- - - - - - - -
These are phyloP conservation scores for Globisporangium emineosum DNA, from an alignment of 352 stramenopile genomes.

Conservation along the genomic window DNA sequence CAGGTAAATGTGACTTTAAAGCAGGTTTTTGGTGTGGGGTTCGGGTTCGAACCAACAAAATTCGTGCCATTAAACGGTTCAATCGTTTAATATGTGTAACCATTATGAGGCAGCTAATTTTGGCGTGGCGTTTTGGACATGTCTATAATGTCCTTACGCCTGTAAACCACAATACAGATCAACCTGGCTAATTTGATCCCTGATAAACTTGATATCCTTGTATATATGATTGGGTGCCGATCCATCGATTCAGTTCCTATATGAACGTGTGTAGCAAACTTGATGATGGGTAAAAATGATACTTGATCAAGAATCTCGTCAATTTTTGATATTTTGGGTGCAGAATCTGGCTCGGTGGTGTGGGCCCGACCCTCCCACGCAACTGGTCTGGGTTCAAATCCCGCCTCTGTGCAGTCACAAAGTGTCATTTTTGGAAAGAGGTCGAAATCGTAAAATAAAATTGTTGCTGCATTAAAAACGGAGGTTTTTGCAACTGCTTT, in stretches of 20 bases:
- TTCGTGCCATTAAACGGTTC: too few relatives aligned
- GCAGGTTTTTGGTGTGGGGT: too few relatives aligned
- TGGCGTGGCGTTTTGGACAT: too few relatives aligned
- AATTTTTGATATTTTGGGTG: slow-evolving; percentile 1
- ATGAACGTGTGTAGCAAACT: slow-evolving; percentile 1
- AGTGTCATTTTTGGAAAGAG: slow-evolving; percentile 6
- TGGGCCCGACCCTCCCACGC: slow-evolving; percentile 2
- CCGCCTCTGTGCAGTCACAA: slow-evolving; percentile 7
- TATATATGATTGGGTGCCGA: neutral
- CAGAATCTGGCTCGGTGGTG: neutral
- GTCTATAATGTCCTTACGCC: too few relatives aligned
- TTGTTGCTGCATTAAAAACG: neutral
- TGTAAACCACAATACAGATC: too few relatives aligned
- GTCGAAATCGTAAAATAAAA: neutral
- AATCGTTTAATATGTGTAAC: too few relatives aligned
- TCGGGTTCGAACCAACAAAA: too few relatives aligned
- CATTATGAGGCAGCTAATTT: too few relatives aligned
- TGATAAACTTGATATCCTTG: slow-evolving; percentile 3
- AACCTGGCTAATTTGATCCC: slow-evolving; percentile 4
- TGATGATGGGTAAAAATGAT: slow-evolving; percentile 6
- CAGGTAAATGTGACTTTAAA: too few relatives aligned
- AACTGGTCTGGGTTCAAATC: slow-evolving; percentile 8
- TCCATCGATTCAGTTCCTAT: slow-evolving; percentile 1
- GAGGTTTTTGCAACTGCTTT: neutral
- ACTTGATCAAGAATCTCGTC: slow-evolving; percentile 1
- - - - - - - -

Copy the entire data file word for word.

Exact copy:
These are phyloP conservation scores for Globisporangium emineosum DNA, from an alignment of 352 stramenopile genomes.

Conservation along the genomic window DNA sequence CAGGTAAATGTGACTTTAAAGCAGGTTTTTGGTGTGGGGTTCGGGTTCGAACCAACAAAATTCGTGCCATTAAACGGTTCAATCGTTTAATATGTGTAACCATTATGAGGCAGCTAATTTTGGCGTGGCGTTTTGGACATGTCTATAATGTCCTTACGCCTGTAAACCACAATACAGATCAACCTGGCTAATTTGATCCCTGATAAACTTGATATCCTTGTATATATGATTGGGTGCCGATCCATCGATTCAGTTCCTATATGAACGTGTGTAGCAAACTTGATGATGGGTAAAAATGATACTTGATCAAGAATCTCGTCAATTTTTGATATTTTGGGTGCAGAATCTGGCTCGGTGGTGTGGGCCCGACCCTCCCACGCAACTGGTCTGGGTTCAAATCCCGCCTCTGTGCAGTCACAAAGTGTCATTTTTGGAAAGAGGTCGAAATCGTAAAATAAAATTGTTGCTGCATTAAAAACGGAGGTTTTTGCAACTGCTTT, in stretches of 20 bases:
- TTCGTGCCATTAAACGGTTC: too few relatives aligned
- GCAGGTTTTTGGTGTGGGGT: too few relatives aligned
- TGGCGTGGCGTTTTGGACAT: too few relatives aligned
- AATTTTTGATATTTTGGGTG: slow-evolving; percentile 1
- ATGAACGTGTGTAGCAAACT: slow-evolving; percentile 1
- AGTGTCATTTTTGGAAAGAG: slow-evolving; percentile 6
- TGGGCCCGACCCTCCCACGC: slow-evolving; percentile 2
- CCGCCTCTGTGCAGTCACAA: slow-evolving; percentile 7
- TATATATGATTGGGTGCCGA: neutral
- CAGAATCTGGCTCGGTGGTG: neutral
- GTCTATAATGTCCTTACGCC: too few relatives aligned
- TTGTTGCTGCATTAAAAACG: neutral
- TGTAAACCACAATACAGATC: too few relatives aligned
- GTCGAAATCGTAAAATAAAA: neutral
- AATCGTTTAATATGTGTAAC: too few relatives aligned
- TCGGGTTCGAACCAACAAAA: too few relatives aligned
- CATTATGAGGCAGCTAATTT: too few relatives aligned
- TGATAAACTTGATATCCTTG: slow-evolving; percentile 3
- AACCTGGCTAATTTGATCCC: slow-evolving; percentile 4
- TGATGATGGGTAAAAATGAT: slow-evolving; percentile 6
- CAGGTAAATGTGACTTTAAA: too few relatives aligned
- AACTGGTCTGGGTTCAAATC: slow-evolving; percentile 8
- TCCATCGATTCAGTTCCTAT: slow-evolving; percentile 1
- GAGGTTTTTGCAACTGCTTT: neutral
- ACTTGATCAAGAATCTCGTC: slow-evolving; percentile 1